They are amazingly versatile and useful chips.  But if you are going to compare one feature of the $3.50 PSoC3 to a $20 dedicated chip and call the PSoC too weak to do anything useful, then pretty much everything made by Microchip, Atmel, ST, Cypress, NXP and TI is useless also, because dedicated single chips exist which do one thing better (at 10 times the price).
I never said that it should be compared with high end dedicated chips. I pointed out that 12 bid ADC is not enought because anyone makes 12 bit ADC in their MCUs. And making it 20 bit, and selling it for more than a MCU+20 bit ADC+ frontend is not cool. I guess indeed everything below Psoc 3 is legacy, and should be NRND. Either the price point has to be better or the functionality. The above mentioned CY8C4245AXI is doable with a STM32F030 and a LM358 (except capsense), yet it's price is triple of the above. And if you go higher, you are competing with Analog's ADUC7061 microcontroller for exampe: 8 KSPS 24 bit ADC+ 14 bit DAC for e dollar.
You probably missed my point: I want them to succeed. There must be a change in the MCU market, because in the last few years only the clock speeds increased and the price and current consumption decreased. I like when they integrate stuff beyond the usual peripherals, but it needs to be competitive. I guess they realized it also, that is why they dropped the price from two something to one dollar for some chips.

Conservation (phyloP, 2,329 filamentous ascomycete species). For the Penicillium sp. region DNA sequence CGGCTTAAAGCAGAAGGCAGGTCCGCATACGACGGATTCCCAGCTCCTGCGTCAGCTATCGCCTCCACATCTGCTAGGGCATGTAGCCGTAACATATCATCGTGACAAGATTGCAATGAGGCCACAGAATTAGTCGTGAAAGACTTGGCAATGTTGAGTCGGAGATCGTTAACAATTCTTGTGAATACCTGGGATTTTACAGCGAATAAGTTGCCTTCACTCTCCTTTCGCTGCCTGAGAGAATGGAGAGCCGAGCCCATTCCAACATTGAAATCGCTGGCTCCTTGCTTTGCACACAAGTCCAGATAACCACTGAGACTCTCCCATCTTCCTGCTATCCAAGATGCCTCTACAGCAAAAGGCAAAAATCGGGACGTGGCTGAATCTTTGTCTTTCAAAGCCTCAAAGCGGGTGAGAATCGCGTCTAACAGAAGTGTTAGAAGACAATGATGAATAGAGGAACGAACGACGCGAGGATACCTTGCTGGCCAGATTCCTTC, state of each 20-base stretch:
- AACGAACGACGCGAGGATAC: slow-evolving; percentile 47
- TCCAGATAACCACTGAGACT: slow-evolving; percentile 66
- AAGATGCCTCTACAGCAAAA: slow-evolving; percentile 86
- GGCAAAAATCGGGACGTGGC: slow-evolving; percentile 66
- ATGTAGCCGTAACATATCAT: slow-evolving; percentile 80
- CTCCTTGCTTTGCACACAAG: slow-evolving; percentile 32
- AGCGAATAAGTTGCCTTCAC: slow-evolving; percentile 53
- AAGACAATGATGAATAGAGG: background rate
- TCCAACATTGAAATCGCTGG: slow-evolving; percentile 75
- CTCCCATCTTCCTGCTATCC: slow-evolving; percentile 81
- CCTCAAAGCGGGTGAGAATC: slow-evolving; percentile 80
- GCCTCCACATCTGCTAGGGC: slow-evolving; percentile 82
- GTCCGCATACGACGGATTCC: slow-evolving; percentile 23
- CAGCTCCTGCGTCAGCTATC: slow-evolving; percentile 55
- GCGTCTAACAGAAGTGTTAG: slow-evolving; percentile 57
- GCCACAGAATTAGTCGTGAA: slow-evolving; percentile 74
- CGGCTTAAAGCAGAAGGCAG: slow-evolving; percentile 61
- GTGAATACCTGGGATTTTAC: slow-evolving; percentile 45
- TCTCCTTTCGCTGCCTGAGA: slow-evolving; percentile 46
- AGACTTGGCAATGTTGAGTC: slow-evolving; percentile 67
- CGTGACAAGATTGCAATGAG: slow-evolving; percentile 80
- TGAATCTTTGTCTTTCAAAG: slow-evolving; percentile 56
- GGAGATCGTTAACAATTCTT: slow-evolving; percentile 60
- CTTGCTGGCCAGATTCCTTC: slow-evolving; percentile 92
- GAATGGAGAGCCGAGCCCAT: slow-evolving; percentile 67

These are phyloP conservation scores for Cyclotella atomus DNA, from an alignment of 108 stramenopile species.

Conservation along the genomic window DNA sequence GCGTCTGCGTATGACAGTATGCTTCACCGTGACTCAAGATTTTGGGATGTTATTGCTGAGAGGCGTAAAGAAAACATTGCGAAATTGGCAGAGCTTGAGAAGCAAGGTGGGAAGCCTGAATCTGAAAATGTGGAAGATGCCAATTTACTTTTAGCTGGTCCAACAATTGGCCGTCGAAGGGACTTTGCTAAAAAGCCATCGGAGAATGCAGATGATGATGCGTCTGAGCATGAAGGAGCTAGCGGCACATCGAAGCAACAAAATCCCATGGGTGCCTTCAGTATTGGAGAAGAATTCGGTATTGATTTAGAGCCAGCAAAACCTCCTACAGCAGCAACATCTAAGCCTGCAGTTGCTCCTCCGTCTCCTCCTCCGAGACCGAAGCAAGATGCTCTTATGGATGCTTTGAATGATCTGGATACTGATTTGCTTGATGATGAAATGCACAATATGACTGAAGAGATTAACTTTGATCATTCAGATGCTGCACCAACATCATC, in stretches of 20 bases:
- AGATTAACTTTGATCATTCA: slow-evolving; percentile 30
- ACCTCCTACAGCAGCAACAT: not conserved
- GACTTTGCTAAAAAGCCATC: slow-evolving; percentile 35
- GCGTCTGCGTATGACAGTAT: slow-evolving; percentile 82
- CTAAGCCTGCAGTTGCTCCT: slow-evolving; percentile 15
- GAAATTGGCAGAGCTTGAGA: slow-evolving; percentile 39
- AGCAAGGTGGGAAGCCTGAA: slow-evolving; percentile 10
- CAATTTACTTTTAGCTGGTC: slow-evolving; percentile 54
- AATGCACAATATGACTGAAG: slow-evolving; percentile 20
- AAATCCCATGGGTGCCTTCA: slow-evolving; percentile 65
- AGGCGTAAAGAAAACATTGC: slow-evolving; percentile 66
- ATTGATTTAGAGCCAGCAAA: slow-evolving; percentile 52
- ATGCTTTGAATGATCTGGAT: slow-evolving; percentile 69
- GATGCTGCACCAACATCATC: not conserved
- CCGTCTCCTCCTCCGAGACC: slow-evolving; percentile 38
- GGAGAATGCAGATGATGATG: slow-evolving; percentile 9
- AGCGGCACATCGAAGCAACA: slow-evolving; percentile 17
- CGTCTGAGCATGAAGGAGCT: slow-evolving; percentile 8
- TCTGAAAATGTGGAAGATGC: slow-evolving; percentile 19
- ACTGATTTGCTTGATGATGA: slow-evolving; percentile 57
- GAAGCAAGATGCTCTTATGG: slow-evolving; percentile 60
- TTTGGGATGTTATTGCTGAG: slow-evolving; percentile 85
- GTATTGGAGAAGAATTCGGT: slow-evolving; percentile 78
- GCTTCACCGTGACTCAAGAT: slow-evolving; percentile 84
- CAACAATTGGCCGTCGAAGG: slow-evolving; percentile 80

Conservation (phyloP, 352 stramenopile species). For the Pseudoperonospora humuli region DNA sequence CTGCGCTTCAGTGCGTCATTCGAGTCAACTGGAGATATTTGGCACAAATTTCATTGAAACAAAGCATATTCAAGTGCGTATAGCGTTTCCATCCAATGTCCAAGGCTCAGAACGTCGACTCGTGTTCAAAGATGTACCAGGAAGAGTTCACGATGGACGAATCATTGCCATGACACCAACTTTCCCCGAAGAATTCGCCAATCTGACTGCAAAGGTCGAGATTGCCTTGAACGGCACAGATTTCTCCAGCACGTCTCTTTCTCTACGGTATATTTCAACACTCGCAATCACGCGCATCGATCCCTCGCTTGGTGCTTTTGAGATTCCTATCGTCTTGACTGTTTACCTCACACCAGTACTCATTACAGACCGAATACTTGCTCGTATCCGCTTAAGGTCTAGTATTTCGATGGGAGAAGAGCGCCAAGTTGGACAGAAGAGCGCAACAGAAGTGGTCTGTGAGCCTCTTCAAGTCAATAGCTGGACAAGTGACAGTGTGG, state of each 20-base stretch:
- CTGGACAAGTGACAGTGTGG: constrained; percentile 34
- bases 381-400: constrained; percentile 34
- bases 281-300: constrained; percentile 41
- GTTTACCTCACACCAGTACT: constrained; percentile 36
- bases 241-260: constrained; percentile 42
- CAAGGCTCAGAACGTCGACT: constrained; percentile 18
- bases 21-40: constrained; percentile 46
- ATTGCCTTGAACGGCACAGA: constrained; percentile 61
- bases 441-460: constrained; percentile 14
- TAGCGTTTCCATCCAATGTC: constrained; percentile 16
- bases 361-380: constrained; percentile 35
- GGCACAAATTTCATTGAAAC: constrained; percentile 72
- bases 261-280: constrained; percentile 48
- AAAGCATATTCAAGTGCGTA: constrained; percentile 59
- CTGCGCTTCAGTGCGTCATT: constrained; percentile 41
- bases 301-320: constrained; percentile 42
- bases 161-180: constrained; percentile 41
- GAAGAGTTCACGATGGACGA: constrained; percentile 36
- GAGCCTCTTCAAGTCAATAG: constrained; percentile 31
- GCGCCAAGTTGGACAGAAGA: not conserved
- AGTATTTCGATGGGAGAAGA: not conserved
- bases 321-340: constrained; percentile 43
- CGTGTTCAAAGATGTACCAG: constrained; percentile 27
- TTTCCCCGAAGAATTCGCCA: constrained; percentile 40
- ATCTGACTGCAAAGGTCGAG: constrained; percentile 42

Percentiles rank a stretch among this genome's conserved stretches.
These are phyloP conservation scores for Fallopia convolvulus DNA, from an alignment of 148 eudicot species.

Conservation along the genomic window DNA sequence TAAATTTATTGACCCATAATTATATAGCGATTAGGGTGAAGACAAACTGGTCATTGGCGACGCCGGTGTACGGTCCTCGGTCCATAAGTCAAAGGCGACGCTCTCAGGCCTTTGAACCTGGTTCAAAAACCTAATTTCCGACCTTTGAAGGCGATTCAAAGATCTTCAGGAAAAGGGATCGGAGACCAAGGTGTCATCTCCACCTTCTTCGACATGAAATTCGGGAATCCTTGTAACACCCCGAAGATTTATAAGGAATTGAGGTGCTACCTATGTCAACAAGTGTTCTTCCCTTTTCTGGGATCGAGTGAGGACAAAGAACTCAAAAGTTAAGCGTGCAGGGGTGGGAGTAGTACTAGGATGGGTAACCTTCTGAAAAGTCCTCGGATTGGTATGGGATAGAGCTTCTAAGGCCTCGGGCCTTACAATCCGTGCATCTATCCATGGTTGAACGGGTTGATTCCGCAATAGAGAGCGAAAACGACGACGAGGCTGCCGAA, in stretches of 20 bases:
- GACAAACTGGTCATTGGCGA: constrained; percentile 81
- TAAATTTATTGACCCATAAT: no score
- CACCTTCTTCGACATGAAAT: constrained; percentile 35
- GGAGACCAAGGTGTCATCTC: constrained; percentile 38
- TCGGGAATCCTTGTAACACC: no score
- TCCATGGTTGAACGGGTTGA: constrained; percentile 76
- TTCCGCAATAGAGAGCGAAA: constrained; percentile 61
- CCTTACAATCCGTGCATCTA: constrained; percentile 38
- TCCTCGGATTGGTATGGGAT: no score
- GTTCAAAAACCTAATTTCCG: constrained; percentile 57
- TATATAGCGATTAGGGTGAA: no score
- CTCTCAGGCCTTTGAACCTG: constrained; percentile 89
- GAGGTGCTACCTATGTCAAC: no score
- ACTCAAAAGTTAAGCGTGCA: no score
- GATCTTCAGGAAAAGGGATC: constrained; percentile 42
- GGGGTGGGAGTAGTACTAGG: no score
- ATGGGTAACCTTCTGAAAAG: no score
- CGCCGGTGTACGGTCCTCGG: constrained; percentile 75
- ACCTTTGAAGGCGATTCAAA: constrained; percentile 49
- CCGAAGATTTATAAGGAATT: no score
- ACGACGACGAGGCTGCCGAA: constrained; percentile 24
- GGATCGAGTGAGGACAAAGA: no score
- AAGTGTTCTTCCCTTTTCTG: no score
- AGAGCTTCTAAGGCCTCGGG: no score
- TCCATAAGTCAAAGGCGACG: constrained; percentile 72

Offline chickenHeadKnob

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Re: PSoC examples
« Reply #55 on: September 07, 2014, 06:38:03 pm »
I would genuinely be interested in finding out what the "natural" noise floor of the configurable analog fabric is. And is it the same across the whole psoc series? Is the 20 bit adc really 20 bits or is the enob something closer to 12?
 

Offline dannyf

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Re: PSoC examples
« Reply #56 on: September 07, 2014, 07:07:03 pm »
Likely specified in the datasheet.

I would guess that it is closer to 17/18 bits rather than 20 bits.

Thar particular feature is likely to compete with F350 from Silabs.